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Arts & Life

By Nurturing A 23-Year-Old Playwright, The Living Room Creates Promising 'Junk'

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Lydia Miller
/
The Living Room
Melissa Fennewald and Ben Auxier in Emma Carter's 'Junk' at the Living Room.

At just 23 years old, Emma Carter is making a name for herself in Kansas City as a playwright.

By the close of this year, Carter will have had her work staged at several venues around town, including a production of her play Junk, opening this weekend at the Living Room downtown.

A play about recognizable twenty-somethings salving emotional scars, Junk arose out of initiatives at the Living Room that help the theater company widen its talent pool. Bryan Moses teaches play-writing classes and the Writer's Den series gives some of that writing a public airing in the form of staged readings. Carter was a participant in both.

"Emma's work was an immediate standout," says Rusty Sneary, the Living Room's artistic director. "She has a great natural sense for structure and a wonderful voice for very natural dialogue."

The Living Room selected Junk from last year's Writer's Den to receive a workshop production, meaning Carter was able to work with a director from casting through staging, with a full rehearsal, design team and tech process. Its two-week run starts Thursday. 

Developing a voice

Junk features four characters: Gabe, heartbroken from a recent break-up; Quinn, his ex-girlfriend; Al, his female roommate, who helps him cope at the expense of her own issues; and Intense Female Jogger, a character Carter says represents "some comic relief."

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Carter admits she drew on her life experience to invent the four characters.

"I've been Al, where there's someone I love who I really care about and spend more time taking care of them than myself. Quinn is relatable in the sense that she comes off as if she's selfish and spoiled and a villain but it all comes from a place of vulnerability. I know people like that."

Most of us know an Intense Jogging Girl as well: "the bright, fresh young person, yet to be jaded by any of these things the other characters are jaded by. She's still open-minded and her heart is open," Carter says.

But Carter's work isn't solely autobiographical.

"Every one has been, or will be, one of these characters at some point in time," she says.

Carter grew up in Fulton, Missouri, and graduated from the theater program at Stephens College in Columbia. Though her focus in school was acting, Carter says she developed these characters within the two play-writing classes she had enrolled in with a friend.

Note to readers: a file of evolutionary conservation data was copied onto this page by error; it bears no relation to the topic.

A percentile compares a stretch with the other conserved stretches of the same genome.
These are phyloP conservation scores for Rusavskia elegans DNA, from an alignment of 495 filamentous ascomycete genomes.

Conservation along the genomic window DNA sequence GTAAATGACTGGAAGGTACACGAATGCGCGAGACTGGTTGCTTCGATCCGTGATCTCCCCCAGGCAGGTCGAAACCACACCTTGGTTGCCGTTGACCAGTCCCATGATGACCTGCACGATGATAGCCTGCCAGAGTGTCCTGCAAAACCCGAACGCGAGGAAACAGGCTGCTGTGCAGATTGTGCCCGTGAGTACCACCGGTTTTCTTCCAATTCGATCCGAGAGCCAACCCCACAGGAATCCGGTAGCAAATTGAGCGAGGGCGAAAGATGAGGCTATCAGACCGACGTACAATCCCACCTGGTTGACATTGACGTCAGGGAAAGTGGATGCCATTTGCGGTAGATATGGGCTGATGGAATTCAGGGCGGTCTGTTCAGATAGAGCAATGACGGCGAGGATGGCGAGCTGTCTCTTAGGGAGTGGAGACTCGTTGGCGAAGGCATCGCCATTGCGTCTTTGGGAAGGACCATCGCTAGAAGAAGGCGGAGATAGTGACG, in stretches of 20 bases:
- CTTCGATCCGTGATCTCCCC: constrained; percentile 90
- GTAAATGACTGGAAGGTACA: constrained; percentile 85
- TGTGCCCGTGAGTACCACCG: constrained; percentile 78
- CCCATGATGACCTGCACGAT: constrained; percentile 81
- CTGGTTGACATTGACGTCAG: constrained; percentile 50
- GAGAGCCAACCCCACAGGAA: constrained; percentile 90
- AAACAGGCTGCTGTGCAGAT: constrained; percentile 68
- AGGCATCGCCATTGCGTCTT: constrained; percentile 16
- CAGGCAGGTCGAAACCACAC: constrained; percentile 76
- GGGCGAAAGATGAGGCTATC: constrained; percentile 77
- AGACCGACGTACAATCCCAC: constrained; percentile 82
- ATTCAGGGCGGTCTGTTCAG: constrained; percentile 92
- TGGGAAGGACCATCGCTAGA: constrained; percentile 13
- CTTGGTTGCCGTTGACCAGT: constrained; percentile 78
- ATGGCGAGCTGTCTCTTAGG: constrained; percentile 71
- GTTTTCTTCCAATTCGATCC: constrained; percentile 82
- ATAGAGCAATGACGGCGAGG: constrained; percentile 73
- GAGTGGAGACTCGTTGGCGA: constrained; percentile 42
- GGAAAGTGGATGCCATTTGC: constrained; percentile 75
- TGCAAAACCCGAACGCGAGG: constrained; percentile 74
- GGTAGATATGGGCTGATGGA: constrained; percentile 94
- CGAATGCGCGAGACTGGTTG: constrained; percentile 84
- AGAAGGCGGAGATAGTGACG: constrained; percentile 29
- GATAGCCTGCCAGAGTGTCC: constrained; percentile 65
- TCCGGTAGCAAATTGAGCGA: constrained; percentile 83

"The beginning class was about finding your voice as a playwright," she says "We would write a little bit of something and then come back and share it with each other and read it aloud. I was excited but the first thing I wrote didn't even have names for the characters."

After graduating in 2013 with acting credentials, Carter was cast in Egads Theatre's Carrie: The Musical, prompting her move to Kansas City.

Her favorite lesson from working with Moses at the Living Room, Carter says, is that theater is a collaboration.

"You can't just sit at home and write your play and expect to just go out and do it. You have to talk with people and share it with people and get critiques from people you trust and respect."

She found those people within The Living Room's collective of actors, writers, directors, and designers.

"When I was writing Junk, I said, 'Wouldn't it be cool if The Living Room did this?' In my head, that was an underlying dream that I had. And I got lucky that I had a great cast of actors to bring it to life. That's a big thing as a playwright: crossing your fingers and hoping the actors and director get what you're trying to say. And they did. Immediately."

Not just 'Junk'

Carter also wrote a script for The Living Room's  No Sleep November project, where writers are tasked with creating plays overnight.

"Emma presented one of the most cohesive scripts with a very solid beginning, middle, and end," Sneary says. "That structure seems like a no brainier, but can be extremely difficult to achieve."

In September, Carter won the local Project Playwright competition, where plays are created over two weekends from pre-scripted ideas. For one of this year's assigned themes,"Family," she came up with a trio of vampire sisters.

Also this weekend, she has a short play called The Bell-ringer in The Barn Player's 6 x 10 Ten Minute Play Festival.

She recently closed a run in The Night Thoreau Spent in Jail at Metropolitan Ensemble Theatre as well, demonstrating equal ease behind and in front of the footlights.

"I'm still auditioning, still interested in acting," Carter says. "But I'm definitely feeling more confident and comfortable with playwriting in a way that I don't feel with acting."

Acting is fun, she says, but playwriting feels like more of an accomplishment because she's "created something that wasn't there before."

The same could be said of her arrival on Kansas City's artistic scene, but Carter's refreshingly unassuming about that. 

"It's been a good year," she says.

Steve Walker is a freelance arts reporter and film critic at KCUR 89.3. He can be reached at sewalker@ku.edu.

Emma Carter's Junk runs December 10-20 at The Living Room, 1818 McGee, Kansas City, Missouri, 816-533-5857. The 6 x 10 Ten Minute Play Festival runs December 11-13 at The Barn Players, 6219 Martway in Mission, Kansas, 913-432-9100.

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